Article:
Survival Tips For Layoff Survivors

17 Apr

Excellent post by Susan M. Heathfield at About.Com if you are one of the so-called “survivors” of a layoff. Please read carefully and share with those who may find themselves in this situation. We often worry (as we should) about those who lose their jobs, but should also consider what can be done to assist those who may have more work on their desk because of the reduction and are wondering when the pink slip will hit their desk:

  • Recognize that your emotions are legitimate and that time passing is necessary for the intensity of your current emotional response to die down. In organizations where managers recognize and acknowledge this emotional component in a downsizing, employees return to productivity much sooner.
  • Recognize that you may need to experience each of the stages of loss described in Kubler-Ross’s groundbreaking studies about grief.
  • Seek access to your supervisor; assuming your supervisor is readily available and perceived by you as concerned about employees, and honest, reliable and competent, your time with your supervisor should help you feel reassured.
  • Attempt to recreate the daily patterns you experienced prior to the layoffs. While much time in an office is invested by employees in talking about the situation after layoffs, the sooner you can recreate your prior patterns, the better for your mental health.
  • Treat yourself with kindness. Now is the time to eat a portion of your favorite comfort food. Got chocolate? Share with coworkers. Bring in a casserole or cookies that coworkers can share. Small gestures mean a lot in the post layoffs workplace.
  • Talk out your feelings with coworkers who are likely experiencing loss just as you are. You can comfort one another. Your significant others outside of your workplace make good sounding boards, too.
  • Pay attention to the needs of the coworkers who were laid off. These are your friends and they are experiencing serious issues with self-worth and loss, too. So many people tie up so much of their identity and self esteem in what they do for a living that a layoff is a major blow to their sense of themselves, their competence and self worth. You do them a kindness, and you will feel better, too, if you continue your weekly lunch date with your laid off coworker. Let your laid off former coworker vent and listen to see how you can lend support. Sometimes, active listening is all they need.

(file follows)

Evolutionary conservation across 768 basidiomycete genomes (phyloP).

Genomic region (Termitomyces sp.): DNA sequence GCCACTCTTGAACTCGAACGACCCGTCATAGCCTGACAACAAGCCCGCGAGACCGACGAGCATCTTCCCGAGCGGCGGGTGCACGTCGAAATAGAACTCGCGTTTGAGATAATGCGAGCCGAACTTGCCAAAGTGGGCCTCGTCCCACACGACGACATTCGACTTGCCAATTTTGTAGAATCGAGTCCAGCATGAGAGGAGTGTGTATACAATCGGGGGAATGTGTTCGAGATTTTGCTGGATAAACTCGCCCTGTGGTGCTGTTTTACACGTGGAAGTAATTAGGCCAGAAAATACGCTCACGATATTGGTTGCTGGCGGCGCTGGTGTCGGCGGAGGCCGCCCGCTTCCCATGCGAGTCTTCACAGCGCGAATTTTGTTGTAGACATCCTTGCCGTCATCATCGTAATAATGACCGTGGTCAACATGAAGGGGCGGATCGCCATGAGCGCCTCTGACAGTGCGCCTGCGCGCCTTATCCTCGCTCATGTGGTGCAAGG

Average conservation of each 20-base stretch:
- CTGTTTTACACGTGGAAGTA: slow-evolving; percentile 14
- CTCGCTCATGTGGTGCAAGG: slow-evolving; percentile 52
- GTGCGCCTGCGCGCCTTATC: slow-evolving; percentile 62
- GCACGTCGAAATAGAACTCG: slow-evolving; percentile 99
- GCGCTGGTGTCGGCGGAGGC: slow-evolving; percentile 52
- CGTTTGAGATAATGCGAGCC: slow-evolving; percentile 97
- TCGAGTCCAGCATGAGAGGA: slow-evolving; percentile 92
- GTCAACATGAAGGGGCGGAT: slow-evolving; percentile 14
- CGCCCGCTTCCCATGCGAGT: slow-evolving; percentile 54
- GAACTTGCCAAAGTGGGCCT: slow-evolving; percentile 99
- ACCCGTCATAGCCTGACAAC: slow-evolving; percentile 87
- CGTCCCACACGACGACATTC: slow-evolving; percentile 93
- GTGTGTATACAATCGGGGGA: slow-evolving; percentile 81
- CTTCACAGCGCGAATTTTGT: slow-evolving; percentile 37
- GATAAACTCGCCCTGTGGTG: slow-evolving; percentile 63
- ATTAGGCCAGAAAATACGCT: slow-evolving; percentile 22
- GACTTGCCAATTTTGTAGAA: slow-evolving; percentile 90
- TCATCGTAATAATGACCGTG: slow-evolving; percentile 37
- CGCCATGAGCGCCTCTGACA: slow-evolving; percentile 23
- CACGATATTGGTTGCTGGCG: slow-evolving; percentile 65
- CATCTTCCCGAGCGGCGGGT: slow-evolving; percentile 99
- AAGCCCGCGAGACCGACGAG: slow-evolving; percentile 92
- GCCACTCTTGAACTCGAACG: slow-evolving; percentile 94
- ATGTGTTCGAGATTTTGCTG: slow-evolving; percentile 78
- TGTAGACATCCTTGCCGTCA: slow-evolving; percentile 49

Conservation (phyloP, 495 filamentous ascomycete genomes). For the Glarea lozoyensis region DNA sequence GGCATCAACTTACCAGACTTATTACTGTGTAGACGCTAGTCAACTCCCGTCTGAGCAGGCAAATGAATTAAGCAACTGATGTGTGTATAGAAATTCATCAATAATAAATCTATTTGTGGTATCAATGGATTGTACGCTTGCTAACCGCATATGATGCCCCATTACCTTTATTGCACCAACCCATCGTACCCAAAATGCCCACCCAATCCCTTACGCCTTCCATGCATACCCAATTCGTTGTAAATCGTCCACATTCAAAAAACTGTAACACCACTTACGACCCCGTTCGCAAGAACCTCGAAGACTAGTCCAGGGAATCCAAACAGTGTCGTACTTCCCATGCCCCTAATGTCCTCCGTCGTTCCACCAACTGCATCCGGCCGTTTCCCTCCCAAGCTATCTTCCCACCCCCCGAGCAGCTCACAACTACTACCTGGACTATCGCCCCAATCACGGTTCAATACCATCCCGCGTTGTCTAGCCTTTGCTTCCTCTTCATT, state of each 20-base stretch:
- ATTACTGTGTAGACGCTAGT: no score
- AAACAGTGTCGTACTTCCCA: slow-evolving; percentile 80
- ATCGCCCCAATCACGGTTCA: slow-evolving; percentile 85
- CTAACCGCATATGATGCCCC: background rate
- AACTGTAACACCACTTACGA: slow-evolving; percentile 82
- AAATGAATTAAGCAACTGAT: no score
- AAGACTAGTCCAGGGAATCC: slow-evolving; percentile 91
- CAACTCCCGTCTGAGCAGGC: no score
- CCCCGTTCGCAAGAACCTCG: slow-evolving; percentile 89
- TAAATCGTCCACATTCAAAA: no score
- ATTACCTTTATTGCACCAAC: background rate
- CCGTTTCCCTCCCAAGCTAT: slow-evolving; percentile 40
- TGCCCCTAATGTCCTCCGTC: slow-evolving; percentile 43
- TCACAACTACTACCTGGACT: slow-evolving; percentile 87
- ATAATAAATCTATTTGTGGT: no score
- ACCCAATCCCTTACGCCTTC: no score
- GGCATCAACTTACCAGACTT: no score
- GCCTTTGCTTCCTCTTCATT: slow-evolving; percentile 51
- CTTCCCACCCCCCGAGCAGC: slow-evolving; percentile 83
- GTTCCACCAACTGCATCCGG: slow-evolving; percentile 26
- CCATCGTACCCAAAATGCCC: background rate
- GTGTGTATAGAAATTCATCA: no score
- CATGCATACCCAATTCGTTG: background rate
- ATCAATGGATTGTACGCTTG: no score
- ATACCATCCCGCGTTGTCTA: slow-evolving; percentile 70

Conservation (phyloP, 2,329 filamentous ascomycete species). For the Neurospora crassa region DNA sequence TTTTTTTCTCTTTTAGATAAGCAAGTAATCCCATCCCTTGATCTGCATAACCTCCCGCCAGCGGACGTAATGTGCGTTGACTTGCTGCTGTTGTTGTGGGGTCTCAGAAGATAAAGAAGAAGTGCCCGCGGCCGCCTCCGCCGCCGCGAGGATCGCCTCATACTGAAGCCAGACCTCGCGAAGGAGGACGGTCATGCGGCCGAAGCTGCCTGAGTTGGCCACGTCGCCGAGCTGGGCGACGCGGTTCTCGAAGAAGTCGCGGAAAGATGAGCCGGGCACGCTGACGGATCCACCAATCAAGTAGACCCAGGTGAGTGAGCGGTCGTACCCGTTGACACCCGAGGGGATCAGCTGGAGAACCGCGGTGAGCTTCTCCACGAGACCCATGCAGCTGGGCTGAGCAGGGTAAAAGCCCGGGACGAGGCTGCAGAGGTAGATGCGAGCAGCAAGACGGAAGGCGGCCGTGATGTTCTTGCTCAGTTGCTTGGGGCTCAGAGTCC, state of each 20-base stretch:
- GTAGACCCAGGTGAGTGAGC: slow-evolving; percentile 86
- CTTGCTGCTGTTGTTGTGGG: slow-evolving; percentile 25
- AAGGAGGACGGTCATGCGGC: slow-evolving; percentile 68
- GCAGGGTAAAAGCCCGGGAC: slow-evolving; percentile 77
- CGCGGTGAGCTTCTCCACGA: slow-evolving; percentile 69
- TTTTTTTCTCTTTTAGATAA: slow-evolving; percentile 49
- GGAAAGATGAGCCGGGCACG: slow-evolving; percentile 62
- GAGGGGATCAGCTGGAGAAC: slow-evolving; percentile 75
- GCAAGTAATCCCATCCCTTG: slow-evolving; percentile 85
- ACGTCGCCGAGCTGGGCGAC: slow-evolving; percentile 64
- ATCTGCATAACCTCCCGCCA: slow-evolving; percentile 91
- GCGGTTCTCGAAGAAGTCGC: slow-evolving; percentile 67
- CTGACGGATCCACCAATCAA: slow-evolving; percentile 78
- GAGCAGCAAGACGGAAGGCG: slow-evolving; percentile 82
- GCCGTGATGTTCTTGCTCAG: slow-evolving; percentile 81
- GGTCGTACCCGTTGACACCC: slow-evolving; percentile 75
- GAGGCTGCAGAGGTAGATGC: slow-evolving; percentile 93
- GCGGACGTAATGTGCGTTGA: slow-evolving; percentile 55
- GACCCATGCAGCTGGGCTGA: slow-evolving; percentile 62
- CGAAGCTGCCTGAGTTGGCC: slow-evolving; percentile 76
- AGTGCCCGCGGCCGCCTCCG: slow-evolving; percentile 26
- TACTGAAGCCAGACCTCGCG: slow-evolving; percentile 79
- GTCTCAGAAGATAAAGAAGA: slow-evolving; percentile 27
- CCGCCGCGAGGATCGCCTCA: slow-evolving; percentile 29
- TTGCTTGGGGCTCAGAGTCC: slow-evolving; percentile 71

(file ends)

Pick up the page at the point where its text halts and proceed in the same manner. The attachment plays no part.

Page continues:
• You will feel as if you have a proactive mission and purpose when you connect your laid off coworkers to your connections on Facebook, LinkedIn, and the other online social networks. Anything you can do to help them expand their networks and effectively job search will be valued by your friends.
  • Communication is critical following a layoff. But, remember that the middle managers who would generally communicate are also experiencing loss and concern about their own jobs. (Often managers are the first to be laid off.) If you are not receiving the communication you need from your manager, seek it out by asking questions and spending time with him or her. Go after what you need; don’t wait for communication to flow downwards.
  • Hopefully, your organization has recognized the importance of valuing the remaining employees. But, if the opportunities for reward, recognition and valuing seem slim, volunteer to head up an employee morale committee. The committee can do much to bring fun and motivation back into the workplace following layoffs. Think ice cream socials, popcorn machines, and potluck lunches; the activities don’t need to be expensive.
  • If you are taking these steps but you are feeling increasingly worried and depressed, seek professional assistance through your Employee Assistance Plan (EAP) or use your private insurance to cover counseling.

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